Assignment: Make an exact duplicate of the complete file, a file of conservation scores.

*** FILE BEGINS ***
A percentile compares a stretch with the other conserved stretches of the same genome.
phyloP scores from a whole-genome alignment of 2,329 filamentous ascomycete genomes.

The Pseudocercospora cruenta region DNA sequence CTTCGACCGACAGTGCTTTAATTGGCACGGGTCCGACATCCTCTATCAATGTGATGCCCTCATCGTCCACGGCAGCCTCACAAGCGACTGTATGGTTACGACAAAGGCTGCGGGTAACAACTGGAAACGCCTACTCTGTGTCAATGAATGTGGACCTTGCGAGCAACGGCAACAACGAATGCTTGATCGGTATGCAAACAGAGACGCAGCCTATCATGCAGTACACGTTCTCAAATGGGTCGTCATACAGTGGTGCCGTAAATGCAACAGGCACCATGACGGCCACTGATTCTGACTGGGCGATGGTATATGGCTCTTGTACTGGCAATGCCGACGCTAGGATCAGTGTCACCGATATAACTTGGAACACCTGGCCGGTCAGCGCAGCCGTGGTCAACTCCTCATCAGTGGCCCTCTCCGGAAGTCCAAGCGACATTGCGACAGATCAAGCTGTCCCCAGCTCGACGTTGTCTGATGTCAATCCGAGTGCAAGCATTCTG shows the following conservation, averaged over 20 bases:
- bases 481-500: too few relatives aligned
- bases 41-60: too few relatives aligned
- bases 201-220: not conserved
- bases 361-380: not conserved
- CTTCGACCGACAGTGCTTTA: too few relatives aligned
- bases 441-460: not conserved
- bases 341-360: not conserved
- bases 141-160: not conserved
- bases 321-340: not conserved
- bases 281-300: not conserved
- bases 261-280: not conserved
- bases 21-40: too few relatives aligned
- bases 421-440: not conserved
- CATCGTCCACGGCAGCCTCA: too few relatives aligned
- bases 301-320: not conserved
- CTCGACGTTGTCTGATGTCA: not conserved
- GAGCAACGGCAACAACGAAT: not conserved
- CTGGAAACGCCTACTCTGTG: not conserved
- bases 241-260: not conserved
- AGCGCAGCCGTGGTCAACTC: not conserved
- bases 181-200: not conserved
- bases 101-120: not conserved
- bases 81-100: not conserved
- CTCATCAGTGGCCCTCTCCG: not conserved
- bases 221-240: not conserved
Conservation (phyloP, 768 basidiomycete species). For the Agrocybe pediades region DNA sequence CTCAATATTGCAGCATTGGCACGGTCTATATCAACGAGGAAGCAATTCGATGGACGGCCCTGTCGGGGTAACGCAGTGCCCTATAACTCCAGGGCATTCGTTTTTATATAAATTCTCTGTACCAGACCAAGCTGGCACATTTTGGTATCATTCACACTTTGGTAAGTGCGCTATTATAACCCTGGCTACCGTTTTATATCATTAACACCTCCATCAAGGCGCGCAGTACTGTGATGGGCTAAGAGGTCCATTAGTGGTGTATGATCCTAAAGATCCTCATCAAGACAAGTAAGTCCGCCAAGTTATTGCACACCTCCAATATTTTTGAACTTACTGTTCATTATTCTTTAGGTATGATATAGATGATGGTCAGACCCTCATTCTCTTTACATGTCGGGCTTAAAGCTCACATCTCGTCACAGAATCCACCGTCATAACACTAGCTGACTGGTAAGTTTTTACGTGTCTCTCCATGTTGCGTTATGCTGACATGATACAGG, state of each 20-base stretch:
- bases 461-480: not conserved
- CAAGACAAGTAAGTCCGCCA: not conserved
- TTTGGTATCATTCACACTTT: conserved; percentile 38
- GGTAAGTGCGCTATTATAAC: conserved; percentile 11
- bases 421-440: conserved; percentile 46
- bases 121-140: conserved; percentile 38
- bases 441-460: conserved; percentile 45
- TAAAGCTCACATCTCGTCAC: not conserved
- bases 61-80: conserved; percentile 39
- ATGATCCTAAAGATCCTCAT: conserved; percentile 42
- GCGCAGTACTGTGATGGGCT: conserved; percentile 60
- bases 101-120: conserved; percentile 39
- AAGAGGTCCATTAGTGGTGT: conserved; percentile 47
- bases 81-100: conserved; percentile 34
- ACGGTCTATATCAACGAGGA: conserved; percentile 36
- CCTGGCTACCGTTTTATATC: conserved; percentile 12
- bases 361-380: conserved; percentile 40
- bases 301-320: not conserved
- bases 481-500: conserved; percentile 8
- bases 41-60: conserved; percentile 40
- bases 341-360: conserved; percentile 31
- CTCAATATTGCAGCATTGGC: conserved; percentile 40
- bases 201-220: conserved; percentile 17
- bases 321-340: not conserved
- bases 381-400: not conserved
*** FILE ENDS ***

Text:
A percentile compares a stretch with the other conserved stretches of the same genome.
phyloP scores from a whole-genome alignment of 2,329 filamentous ascomycete genomes.

The Pseudocercospora cruenta region DNA sequence CTTCGACCGACAGTGCTTTAATTGGCACGGGTCCGACATCCTCTATCAATGTGATGCCCTCATCGTCCACGGCAGCCTCACAAGCGACTGTATGGTTACGACAAAGGCTGCGGGTAACAACTGGAAACGCCTACTCTGTGTCAATGAATGTGGACCTTGCGAGCAACGGCAACAACGAATGCTTGATCGGTATGCAAACAGAGACGCAGCCTATCATGCAGTACACGTTCTCAAATGGGTCGTCATACAGTGGTGCCGTAAATGCAACAGGCACCATGACGGCCACTGATTCTGACTGGGCGATGGTATATGGCTCTTGTACTGGCAATGCCGACGCTAGGATCAGTGTCACCGATATAACTTGGAACACCTGGCCGGTCAGCGCAGCCGTGGTCAACTCCTCATCAGTGGCCCTCTCCGGAAGTCCAAGCGACATTGCGACAGATCAAGCTGTCCCCAGCTCGACGTTGTCTGATGTCAATCCGAGTGCAAGCATTCTG shows the following conservation, averaged over 20 bases:
- bases 481-500: too few relatives aligned
- bases 41-60: too few relatives aligned
- bases 201-220: not conserved
- bases 361-380: not conserved
- CTTCGACCGACAGTGCTTTA: too few relatives aligned
- bases 441-460: not conserved
- bases 341-360: not conserved
- bases 141-160: not conserved
- bases 321-340: not conserved
- bases 281-300: not conserved
- bases 261-280: not conserved
- bases 21-40: too few relatives aligned
- bases 421-440: not conserved
- CATCGTCCACGGCAGCCTCA: too few relatives aligned
- bases 301-320: not conserved
- CTCGACGTTGTCTGATGTCA: not conserved
- GAGCAACGGCAACAACGAAT: not conserved
- CTGGAAACGCCTACTCTGTG: not conserved
- bases 241-260: not conserved
- AGCGCAGCCGTGGTCAACTC: not conserved
- bases 181-200: not conserved
- bases 101-120: not conserved
- bases 81-100: not conserved
- CTCATCAGTGGCCCTCTCCG: not conserved
- bases 221-240: not conserved
Conservation (phyloP, 768 basidiomycete species). For the Agrocybe pediades region DNA sequence CTCAATATTGCAGCATTGGCACGGTCTATATCAACGAGGAAGCAATTCGATGGACGGCCCTGTCGGGGTAACGCAGTGCCCTATAACTCCAGGGCATTCGTTTTTATATAAATTCTCTGTACCAGACCAAGCTGGCACATTTTGGTATCATTCACACTTTGGTAAGTGCGCTATTATAACCCTGGCTACCGTTTTATATCATTAACACCTCCATCAAGGCGCGCAGTACTGTGATGGGCTAAGAGGTCCATTAGTGGTGTATGATCCTAAAGATCCTCATCAAGACAAGTAAGTCCGCCAAGTTATTGCACACCTCCAATATTTTTGAACTTACTGTTCATTATTCTTTAGGTATGATATAGATGATGGTCAGACCCTCATTCTCTTTACATGTCGGGCTTAAAGCTCACATCTCGTCACAGAATCCACCGTCATAACACTAGCTGACTGGTAAGTTTTTACGTGTCTCTCCATGTTGCGTTATGCTGACATGATACAGG, state of each 20-base stretch:
- bases 461-480: not conserved
- CAAGACAAGTAAGTCCGCCA: not conserved
- TTTGGTATCATTCACACTTT: conserved; percentile 38
- GGTAAGTGCGCTATTATAAC: conserved; percentile 11
- bases 421-440: conserved; percentile 46
- bases 121-140: conserved; percentile 38
- bases 441-460: conserved; percentile 45
- TAAAGCTCACATCTCGTCAC: not conserved
- bases 61-80: conserved; percentile 39
- ATGATCCTAAAGATCCTCAT: conserved; percentile 42
- GCGCAGTACTGTGATGGGCT: conserved; percentile 60
- bases 101-120: conserved; percentile 39
- AAGAGGTCCATTAGTGGTGT: conserved; percentile 47
- bases 81-100: conserved; percentile 34
- ACGGTCTATATCAACGAGGA: conserved; percentile 36
- CCTGGCTACCGTTTTATATC: conserved; percentile 12
- bases 361-380: conserved; percentile 40
- bases 301-320: not conserved
- bases 481-500: conserved; percentile 8
- bases 41-60: conserved; percentile 40
- bases 341-360: conserved; percentile 31
- CTCAATATTGCAGCATTGGC: conserved; percentile 40
- bases 201-220: conserved; percentile 17
- bases 321-340: not conserved
- bases 381-400: not conserved